Posted: 8:57 pm Wednesday, July 1st, 2015
By Jamie Dupree
On a number of fronts over the last two weeks, President Obama has been anything but a lame duck in the White House, as his administration has celebrated two major Supreme Court wins, a victory on trade legislation, all while pushing ahead with foreign and domestic policy changes that have drawn sharp criticism from Republicans.
The latest came on Wednesday, as the President announced that the U.S. and Cuba would move to restore formal diplomatic relations, and re-open embassies in their respective capitals of Havana and Washington, D.C.
“When the United States shuttered our embassy in 1961, I don’t think anyone expected that it would be more than half a century before it re-opened,” the President said, with Vice President Biden at his side.
“This is not merely symbolic. With this change, we will be able to substantially increase our contacts with the Cuban people,” Mr. Obama argued.
For Democrats, it was a long overdue decision.
“President Obama’s bold leadership has opened a new era of possibility in U.S.-Cuban relations,” said House Democratic Leader Nancy Pelosi.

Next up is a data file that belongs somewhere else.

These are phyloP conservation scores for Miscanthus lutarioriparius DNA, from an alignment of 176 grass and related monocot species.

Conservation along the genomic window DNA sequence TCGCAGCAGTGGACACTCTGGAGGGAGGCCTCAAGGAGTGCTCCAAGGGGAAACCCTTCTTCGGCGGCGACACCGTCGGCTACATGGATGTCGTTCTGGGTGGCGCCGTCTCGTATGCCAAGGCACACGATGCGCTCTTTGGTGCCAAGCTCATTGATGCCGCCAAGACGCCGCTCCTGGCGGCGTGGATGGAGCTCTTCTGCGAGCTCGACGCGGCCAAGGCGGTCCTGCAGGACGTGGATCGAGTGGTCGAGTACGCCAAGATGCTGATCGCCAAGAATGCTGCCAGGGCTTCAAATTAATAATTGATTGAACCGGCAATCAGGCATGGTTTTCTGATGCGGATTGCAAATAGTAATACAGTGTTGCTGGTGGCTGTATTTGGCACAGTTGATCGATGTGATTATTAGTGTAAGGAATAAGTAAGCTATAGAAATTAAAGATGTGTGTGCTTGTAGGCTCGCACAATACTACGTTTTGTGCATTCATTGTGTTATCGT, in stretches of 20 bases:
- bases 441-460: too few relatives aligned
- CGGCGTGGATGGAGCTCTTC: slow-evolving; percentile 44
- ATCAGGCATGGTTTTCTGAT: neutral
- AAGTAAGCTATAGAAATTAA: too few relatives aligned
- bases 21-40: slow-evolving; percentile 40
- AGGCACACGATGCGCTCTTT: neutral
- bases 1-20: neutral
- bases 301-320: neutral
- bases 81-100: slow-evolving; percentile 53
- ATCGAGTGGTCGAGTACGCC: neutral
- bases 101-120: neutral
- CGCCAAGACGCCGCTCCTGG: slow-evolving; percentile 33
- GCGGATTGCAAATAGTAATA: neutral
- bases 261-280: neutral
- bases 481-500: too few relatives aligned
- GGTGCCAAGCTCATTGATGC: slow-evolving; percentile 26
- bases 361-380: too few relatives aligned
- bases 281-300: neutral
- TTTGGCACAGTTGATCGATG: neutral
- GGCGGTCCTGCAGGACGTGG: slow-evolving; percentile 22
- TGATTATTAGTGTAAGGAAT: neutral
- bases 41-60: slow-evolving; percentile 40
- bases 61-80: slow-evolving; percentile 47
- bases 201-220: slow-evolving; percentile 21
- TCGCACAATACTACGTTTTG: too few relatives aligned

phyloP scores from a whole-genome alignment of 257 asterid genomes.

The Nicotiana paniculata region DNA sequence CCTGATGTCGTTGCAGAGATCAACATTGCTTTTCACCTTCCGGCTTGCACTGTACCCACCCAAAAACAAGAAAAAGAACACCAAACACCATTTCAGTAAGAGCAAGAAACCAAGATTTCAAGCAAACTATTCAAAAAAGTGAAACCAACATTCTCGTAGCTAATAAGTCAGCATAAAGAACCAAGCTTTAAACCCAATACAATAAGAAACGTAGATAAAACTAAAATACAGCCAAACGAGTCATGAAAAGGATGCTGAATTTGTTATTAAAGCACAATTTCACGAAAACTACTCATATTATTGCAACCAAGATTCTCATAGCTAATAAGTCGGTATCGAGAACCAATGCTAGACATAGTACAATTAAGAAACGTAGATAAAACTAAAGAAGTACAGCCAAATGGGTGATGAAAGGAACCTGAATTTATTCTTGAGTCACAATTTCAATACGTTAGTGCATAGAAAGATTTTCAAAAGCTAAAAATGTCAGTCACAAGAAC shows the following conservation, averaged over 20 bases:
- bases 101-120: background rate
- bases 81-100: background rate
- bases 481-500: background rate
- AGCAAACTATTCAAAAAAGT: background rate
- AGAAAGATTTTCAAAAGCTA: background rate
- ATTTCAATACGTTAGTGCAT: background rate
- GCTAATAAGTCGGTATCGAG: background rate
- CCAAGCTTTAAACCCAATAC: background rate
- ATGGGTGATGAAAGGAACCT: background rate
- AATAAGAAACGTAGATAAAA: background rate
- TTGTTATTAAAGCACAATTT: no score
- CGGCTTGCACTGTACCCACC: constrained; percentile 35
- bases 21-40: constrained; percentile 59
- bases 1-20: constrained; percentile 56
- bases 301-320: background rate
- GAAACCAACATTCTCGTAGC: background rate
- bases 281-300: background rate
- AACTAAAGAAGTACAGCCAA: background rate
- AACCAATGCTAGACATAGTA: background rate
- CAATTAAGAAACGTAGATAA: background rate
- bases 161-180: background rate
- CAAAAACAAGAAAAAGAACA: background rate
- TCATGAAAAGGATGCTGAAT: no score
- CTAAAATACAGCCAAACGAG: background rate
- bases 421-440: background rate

The move by the President was yet another good day for his administration in recent weeks.
Credit where credit I due. Team POTUS is on a roll these days. No lame duck for them
— Jim Manley (@jamespmanley) July 1, 2015
That tweet from Jim Manley, a former top aide for Sen. Harry Reid (D-NV) and Sen. Edward Kennedy (D-MA), reminds me of something I learned a long time ago – never underestimate the power of a President, of either party, at any time.
Next up on Thursday will be the roll out of an Obama Administration plan to make more people eligible for overtime pay; that’s another regulation the President can unilaterally authorize as the head of the Executive Branch.
It’s not a President who is operating in neutral gear right now.
About the Author
Jamie Dupree is the Radio News Director of the Washington Bureau of the Cox Media Group and writes the Washington Insider blog. A native of Washington, D.C., Jamie has covered Congress and politics in the nation’s capital since the Reagan Administration, and has been reporting for Cox since 1989.